The BANGLADESH PORTAL
10:48, Friday, May 22, 2015 (UTC) • 16:48, Friday May 22, 2015 (BST) • Joishtho 8
Bangladesh, officially the People's Republic of Bangladesh, is a country in South Asia. It is bordered by India on three sides and Myanmar to the southeast; the Bay of Bengal forms the southern coastline. Together with the Indian state of West Bengal, it comprises the ethno-linguistic region of Bengal. The name Bangladesh means "The land of Bengal" and is written in Bengali as বাংলাদেশ and pronounced [ˈbaŋlad̪eʃ]. The exact origin of the word Bangla or Bengal is unknown.
The borders of Bangladesh were set by the Partition of India in 1947, when it became the eastern wing of Pakistan (East Pakistan), separated from the western wing by 1,600 km (1,000 miles). Despite their common religion, the ethnic and linguistic gulf between the two wings was compounded by an apathetic government based in West Pakistan. This resulted in the independence of Bangladesh in 1971 after a bloody war, supported by India. The years following independence have been marked by political turmoil, with thirteen different heads of government, and at least four military coups.
The population of Bangladesh ranks seventh in the world, but its area of approximately 144,000 km2 is ranked ninety-third. It is the third largest Muslim-majority nation, but has a slightly smaller Muslim population than the Muslim minority in India. It is also one of the most densely populated countries in the world. Geographically dominated by the fertile Ganges-Brahmaputra Delta, the country has annual monsoon floods, and cyclones are frequent. Bangladesh is one of the founding members of South Asian Association for Regional Cooperation (SAARC), BIMSTEC, and a member of the OIC and the D-8.
The Bengali Language Movement (Bengali: ভাষা আন্দোলন; Bhasha Andolon), also known as the Language Movement, was a political effort in Bangladesh (then known as East Pakistan), advocating the recognition of the Bengali language as an official language of Pakistan. Such recognition would allow Bengali to be taught in schools and used in government affairs.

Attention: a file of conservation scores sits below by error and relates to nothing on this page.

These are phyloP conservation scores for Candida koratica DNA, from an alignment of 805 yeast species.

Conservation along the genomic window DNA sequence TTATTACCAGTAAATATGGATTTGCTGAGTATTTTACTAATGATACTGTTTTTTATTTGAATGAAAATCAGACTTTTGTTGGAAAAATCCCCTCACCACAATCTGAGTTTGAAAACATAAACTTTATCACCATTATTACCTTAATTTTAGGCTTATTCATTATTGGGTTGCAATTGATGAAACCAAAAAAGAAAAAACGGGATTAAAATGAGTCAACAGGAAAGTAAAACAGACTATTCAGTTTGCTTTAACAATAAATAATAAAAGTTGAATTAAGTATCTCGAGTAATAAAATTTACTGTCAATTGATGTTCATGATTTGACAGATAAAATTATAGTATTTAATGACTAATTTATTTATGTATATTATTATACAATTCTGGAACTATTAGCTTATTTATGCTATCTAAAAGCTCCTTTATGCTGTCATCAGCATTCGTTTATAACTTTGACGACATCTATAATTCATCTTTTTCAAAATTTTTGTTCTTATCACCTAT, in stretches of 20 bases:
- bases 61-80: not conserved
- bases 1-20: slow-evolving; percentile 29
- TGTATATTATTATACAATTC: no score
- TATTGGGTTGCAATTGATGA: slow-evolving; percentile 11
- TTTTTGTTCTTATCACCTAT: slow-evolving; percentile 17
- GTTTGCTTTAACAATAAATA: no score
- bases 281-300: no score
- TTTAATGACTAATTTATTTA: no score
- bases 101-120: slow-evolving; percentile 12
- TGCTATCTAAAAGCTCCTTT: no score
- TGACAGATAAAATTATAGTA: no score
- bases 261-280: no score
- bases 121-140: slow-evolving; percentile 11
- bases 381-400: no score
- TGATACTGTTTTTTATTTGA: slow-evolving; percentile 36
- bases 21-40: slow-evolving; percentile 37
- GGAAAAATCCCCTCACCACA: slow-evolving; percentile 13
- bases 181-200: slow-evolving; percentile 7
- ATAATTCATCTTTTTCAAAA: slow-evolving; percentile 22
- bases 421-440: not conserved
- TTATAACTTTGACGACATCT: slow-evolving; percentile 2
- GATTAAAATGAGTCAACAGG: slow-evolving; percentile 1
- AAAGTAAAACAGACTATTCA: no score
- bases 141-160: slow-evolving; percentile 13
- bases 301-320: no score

When the state of Pakistan was formed in 1947, its two regions, East Pakistan (also called East Bengal) and West Pakistan, were split over cultural, geographical, and linguistic lines. In 1948, the Government of Pakistan ordained Urdu as the sole national language, sparking extensive protests among the Bengali-speaking majority of East Pakistan. Facing rising sectarian tensions and mass discontent with the new law, the government outlawed public meetings and rallies. The students of the University of Dhaka and other political activists defied the law and organised a protest on 21 February 1952. The movement reached its climax when police killed student demonstrators on that day. The deaths provoked widespread civil unrest. After years of conflict, the central government relented and granted official status to the Bengali language in 1956. In 1999, UNESCO declared 21 February International Mother Language Day, in tribute to the Language Movement and the ethno-linguistic rights of people around the world.
The Language Movement catalysed the assertion of Bengali national identity in Pakistan, and became a forerunner to Bengali nationalist movements, including the Bangladesh Liberation War in 1971. In Bangladesh, 21 February is observed as Language Movement Day, a national holiday. (more...)
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Sir Jagadish Chandra Bose (Bengali: জগদীশ চন্দ্র বসু Jôgodish Chôndro Boshu; November 30}}, 1858 – November 23, 1937) was a Bengali physicist and science fiction writer, who pioneered the investigation of radio and microwave optics, made extremely significant contributions to plant science, and laid the foundations of experimental science in the Indian subcontinent. He is considered the father of radio science, and is also considered the father of Bengali science fiction. He was the first from the Indian subcontinent to get a US patent, in 1904.
Born in Bengal province of British India, Bose completed graduation from St. Xavier's College, Calcutta. Then he went to the University of London to study medicine, but couldn't complete his study due to health problems. He returned to India and joined the Presidency College, Kolkata as a Professor of Physics. There, in spite of racial discrimination, and lack of funding and equipment, Bose carried on his scientific research. He made remarkable progress in his research of remote wireless signaling and was the first to use semiconductor junction to detect radio signals. However, instead of trying to gain commercial benefit from this invention Bose made his inventions public in order to allow others to develop on his research. Subsequently he made some pioneering discoveries in plant physiology. He used his own invention crescograph to measure plant response to various stimuli, and thereby scientifically proved parallelism between animal and plant tissues. Although Bose filed for patent for one of his inventions due to peer pressure his reluctance to any form of patenting was well known. Now about 70 years of after his death he is being credited for many of his contributions to modern science. (more...)